Consulting firms may help their clients identify new product opportunities and develop go-to-market strategies, but few actually create products.
Cambridge Consultants is different. “We connect our highly qualified engineers to the best product innovation opportunities. We see ourselves as a full-lifecycle innovation partner. We don’t just consult – we actually create products,” says David Bradshaw, US General Manager of Cambridge Consultants in Boston.
Cambridge Consultants, a product development and technology consulting firm, was founded in the UK over 50 years ago. In contrast to the UK office, which is more established, has 450 employees and a very large wireless practice, Cambridge Consultants’ Boston office has 50 employees and “feels more like a start-up with a very collaborative culture,” says Bradshaw. About 70% of Cambridge’s business is in wireless and medical technology development. The Boston office does most of its work in medical device and consumer product innovation. Medical device innovation, the firm’s fastest growing segment for the past 7-8 years, focuses on four areas: drug delivery devices, diagnostic instruments, surgical tools, and wirelessly connected devices.
According to Bradshaw, “We help our clients solve their most challenging commercial problems with technology.” Cambridge Consultants competes with traditional product development firms, engineering firms and industrial design firms. “But those firms are more ‘tell us what you want to develop.’ We have thought leaders. We help set direction, and measure our success by our client’s success,” says Bradshaw.
Cambridge Consultants likes to get involved in the product concept and innovation process as soon as possible. “We have so much expertise internally and unique cross-fertilization opportunities. For example, there is a lot of interest in fitness monitoring on the consumer side. We can mix our consumer products insight with our sensing technology experts from the Medical practice, to create novel and compelling concepts.” Project teams can range from 2-3 people on a due diligence project, to 40-50 people on a large product development project, including engineers, program managers, designers, mathematicians, scientists, and domain experts. A typical project is 18 months from start to fully developed launch, compared to 2-3 years with typical product development groups.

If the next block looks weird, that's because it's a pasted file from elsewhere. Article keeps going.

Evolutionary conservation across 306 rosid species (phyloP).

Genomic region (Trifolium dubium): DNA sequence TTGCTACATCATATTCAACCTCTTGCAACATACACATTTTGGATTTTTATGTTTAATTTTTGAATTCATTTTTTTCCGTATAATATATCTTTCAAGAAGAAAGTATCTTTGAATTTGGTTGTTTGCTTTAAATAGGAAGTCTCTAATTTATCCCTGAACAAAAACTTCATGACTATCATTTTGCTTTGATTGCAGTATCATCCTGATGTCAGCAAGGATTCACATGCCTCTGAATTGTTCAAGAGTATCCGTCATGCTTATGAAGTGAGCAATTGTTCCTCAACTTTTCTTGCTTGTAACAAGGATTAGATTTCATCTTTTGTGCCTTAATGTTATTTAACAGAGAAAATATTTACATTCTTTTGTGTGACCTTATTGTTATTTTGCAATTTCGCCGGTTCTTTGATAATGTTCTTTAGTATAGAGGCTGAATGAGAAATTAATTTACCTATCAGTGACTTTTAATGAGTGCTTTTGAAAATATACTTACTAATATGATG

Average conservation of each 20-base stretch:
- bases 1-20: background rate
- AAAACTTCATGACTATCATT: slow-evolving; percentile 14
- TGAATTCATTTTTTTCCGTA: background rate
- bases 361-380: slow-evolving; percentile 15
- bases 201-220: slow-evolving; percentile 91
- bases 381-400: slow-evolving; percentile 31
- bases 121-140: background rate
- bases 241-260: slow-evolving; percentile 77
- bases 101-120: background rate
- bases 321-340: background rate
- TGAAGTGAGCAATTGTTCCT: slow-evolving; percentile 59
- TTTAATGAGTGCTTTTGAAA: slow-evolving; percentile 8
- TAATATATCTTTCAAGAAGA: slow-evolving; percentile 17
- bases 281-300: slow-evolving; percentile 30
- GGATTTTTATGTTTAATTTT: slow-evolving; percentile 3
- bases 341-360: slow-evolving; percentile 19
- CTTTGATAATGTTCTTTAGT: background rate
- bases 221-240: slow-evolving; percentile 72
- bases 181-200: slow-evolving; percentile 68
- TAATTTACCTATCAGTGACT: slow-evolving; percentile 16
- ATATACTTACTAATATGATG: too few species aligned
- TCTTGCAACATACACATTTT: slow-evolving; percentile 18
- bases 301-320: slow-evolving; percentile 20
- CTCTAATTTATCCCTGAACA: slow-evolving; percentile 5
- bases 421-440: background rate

Bradshaw, who joined the UK office in 2000, says there are numerous lessons learned from his innovation work with clients. Most importantly, Bradshaw says, “(is to) focus on the usability of the technology and the relationship the end user has with the product. In the past, we were building technology but not focusing on usability. To be truly valuable, you need to understand the role of the product in the context of its use environment. It can’t just be about the technology in isolation.”